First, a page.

What’s better: Bounce rate is a double-edged sword. It can be useful; just be sure you understand what it means.

  • Video Starts: Typically, visitors don’t have any control over when an ad video starts. It starts automatically. So, this metric is about as bad as impressions.
    What’s better: Actual interactions with your video, such as 5 second views or completed views.

Key Messaging

The message is what us ultimately going to convince your visitors to do what you want them to do. Whether that’s to buy, contact, feel good about your brand, or understand a concept. Key messaging is critical for both your landing page(s) and your ads.

I like to start by defining a few key elements:

  • What is the high-level message we want to communicate?

  • What does the website or landing page(s) need to communicate specifically in order to get our campaign objectives met?

  • What do the ads need to communicate in order to get a prospect to interact with them?

Selected Ad Channels

Now that we know what we want to accomplish and the messages we’re going to use to do it, we need to decide where to advertise. I like to think of ad channels as having a place in the classic sales funnel.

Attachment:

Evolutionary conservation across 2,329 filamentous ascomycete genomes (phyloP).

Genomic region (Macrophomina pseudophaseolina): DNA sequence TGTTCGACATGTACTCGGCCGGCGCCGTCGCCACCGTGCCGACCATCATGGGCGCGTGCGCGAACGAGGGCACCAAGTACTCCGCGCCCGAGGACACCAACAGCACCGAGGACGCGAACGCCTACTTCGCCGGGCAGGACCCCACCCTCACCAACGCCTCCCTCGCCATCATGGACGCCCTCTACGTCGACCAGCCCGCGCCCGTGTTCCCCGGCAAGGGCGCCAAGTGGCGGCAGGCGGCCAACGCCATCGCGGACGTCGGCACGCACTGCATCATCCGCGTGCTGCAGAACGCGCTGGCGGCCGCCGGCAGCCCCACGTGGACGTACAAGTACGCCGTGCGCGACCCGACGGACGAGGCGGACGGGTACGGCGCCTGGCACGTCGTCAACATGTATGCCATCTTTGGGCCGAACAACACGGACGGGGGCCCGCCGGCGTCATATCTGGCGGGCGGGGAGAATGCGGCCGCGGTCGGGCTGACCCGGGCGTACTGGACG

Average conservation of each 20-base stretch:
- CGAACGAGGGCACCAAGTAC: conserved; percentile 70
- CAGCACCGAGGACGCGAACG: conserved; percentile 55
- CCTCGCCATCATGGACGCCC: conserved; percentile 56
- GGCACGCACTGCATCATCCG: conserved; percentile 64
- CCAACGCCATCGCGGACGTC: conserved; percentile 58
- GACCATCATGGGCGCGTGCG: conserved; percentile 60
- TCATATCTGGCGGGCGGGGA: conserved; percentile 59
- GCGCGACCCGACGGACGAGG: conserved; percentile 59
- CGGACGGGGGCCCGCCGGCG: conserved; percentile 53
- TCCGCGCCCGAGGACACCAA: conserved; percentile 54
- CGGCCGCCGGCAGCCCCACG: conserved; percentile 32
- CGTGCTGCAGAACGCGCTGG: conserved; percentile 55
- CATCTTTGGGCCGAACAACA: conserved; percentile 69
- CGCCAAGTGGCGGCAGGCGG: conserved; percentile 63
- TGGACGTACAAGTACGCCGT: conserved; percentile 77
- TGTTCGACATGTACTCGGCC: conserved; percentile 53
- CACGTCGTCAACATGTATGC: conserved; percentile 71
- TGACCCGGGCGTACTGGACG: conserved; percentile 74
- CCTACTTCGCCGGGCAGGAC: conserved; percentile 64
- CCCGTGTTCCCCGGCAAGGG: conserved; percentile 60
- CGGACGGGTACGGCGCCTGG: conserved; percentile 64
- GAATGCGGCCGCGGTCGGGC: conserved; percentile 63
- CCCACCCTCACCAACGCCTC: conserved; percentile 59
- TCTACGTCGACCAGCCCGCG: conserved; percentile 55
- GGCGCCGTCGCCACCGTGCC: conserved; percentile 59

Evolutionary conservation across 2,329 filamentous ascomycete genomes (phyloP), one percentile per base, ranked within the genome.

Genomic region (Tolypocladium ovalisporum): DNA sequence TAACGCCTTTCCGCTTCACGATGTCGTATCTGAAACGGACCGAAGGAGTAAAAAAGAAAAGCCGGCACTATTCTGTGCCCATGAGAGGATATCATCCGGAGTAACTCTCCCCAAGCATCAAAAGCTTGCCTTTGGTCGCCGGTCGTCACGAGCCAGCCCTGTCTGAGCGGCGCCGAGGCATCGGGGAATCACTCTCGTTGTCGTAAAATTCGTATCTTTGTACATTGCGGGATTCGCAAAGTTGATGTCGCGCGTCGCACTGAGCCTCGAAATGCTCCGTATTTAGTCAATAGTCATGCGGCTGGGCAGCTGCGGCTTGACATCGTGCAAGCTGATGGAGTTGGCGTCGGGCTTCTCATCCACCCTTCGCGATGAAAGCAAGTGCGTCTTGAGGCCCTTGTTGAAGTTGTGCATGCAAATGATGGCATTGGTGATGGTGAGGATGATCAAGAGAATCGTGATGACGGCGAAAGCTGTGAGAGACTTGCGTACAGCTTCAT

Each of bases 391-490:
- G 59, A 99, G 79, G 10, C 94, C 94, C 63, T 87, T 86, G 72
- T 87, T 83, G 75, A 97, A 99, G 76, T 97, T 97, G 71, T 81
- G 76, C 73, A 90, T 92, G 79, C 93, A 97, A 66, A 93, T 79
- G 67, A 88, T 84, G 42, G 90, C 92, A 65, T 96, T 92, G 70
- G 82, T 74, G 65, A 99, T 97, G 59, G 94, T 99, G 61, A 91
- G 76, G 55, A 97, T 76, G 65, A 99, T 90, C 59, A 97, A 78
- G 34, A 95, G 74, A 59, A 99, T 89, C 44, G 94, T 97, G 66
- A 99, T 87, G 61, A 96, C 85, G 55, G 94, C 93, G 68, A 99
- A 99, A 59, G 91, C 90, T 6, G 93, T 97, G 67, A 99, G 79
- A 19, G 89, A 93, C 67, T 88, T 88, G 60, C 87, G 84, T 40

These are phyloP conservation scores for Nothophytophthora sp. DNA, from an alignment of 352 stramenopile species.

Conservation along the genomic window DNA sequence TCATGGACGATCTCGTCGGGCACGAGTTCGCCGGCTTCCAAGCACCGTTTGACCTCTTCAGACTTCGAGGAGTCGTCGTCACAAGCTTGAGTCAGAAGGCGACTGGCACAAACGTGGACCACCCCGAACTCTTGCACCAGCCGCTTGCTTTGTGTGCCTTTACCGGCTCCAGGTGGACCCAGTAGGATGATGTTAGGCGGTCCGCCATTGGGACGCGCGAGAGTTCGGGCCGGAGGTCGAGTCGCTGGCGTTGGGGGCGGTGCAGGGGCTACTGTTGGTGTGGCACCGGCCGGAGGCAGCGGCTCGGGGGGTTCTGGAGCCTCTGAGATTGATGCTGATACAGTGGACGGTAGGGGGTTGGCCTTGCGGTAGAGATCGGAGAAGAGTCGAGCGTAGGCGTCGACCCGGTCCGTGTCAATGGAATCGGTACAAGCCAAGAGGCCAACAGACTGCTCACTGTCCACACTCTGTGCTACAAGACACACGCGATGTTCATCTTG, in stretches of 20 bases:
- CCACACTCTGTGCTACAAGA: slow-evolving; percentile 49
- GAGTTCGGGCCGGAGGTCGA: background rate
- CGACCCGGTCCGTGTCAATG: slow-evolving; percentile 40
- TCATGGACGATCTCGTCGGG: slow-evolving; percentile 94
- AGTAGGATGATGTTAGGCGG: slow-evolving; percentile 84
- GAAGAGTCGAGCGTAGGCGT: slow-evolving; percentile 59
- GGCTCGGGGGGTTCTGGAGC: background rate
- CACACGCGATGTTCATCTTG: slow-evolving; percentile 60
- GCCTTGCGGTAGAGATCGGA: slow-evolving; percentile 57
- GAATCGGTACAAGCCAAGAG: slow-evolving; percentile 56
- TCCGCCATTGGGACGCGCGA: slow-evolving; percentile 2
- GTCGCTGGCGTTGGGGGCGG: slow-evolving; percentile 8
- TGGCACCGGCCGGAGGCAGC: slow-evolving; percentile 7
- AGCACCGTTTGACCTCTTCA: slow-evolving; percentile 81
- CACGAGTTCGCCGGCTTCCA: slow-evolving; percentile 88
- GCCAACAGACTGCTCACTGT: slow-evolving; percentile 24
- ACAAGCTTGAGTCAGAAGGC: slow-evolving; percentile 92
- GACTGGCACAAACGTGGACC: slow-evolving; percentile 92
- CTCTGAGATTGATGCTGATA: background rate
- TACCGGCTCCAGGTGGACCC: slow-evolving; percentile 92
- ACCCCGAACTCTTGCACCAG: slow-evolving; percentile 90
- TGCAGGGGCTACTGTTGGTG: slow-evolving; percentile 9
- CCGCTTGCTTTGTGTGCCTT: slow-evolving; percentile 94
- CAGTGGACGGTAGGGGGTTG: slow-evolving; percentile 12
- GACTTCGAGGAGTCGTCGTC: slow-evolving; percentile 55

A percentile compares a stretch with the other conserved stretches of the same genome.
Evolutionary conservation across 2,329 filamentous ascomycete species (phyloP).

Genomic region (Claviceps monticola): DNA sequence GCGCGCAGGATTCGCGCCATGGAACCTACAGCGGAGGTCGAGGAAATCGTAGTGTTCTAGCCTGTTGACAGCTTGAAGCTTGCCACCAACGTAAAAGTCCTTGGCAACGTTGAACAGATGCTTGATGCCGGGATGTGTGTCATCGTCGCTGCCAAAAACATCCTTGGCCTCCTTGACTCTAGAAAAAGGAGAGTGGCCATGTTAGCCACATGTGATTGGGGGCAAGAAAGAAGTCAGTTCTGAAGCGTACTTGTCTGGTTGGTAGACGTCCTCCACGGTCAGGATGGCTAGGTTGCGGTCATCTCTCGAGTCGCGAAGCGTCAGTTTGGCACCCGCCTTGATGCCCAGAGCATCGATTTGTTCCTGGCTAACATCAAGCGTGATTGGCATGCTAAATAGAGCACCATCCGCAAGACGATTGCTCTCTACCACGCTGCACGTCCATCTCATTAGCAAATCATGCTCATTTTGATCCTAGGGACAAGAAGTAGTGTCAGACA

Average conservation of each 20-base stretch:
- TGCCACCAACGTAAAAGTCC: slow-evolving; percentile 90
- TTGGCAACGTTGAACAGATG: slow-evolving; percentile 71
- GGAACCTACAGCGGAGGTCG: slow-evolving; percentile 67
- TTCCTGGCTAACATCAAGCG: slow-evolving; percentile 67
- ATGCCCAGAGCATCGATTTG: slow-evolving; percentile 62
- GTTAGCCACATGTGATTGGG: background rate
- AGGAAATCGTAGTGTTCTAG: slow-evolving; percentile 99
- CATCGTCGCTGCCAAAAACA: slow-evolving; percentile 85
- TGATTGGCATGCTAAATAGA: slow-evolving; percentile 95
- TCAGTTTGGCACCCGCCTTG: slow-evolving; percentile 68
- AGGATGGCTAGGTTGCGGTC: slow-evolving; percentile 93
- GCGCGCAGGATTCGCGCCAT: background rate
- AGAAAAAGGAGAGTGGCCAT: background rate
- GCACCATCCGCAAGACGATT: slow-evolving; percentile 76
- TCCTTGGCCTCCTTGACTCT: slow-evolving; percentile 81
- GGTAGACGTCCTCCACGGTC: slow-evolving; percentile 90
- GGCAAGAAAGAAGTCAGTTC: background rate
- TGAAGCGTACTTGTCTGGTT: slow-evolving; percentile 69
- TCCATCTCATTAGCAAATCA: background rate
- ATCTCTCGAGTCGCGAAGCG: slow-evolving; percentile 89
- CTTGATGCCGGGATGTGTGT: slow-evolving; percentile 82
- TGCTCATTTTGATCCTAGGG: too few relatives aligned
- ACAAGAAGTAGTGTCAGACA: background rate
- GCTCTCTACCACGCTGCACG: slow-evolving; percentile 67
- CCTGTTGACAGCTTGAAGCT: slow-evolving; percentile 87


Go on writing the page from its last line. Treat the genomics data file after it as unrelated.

At the top of the funnel we have Awareness. We then move into Interest, then Decision, then Action.

How ad channels align with the Sales Funnel

How ad channels align with the Sales Funnel

Certain channels, such as display and video, are good for building awareness. They tend to be placed in front

Different ad channels have their strengths and weaknesses.

Display, Video

  • This is an “interruptive” style of advertising that appears to users when they are doing something else. They are browsing a website or watching a video, and the ad appears. Engagement tends to be low, but costs per click or thousand impressions also tend to be low.

  • Good for building top level awareness.


  • Similar to Display and Video, these are “interruptive” ads. They appear while people are looking at other content. The power with these channels is twofold, however. They allow for a level of engagement by users (e.g. comments, reactions, sharing) and the targeting tends to be very powerful (e.g. targeted lists, lookalike audiences, past behaviours, etc.)

  • Good for helping to generate interest in your offering.


  • Almost all ad channels offer a remarketing option. These ads are the ones that follow you around the internet. You’ve previously engaged with an ad or website or app, and have been added to a remarketing list.

  • Good for generating interest and helping prospects with their decision making, as they’ve previously shown some level of interest/interaction with your offering.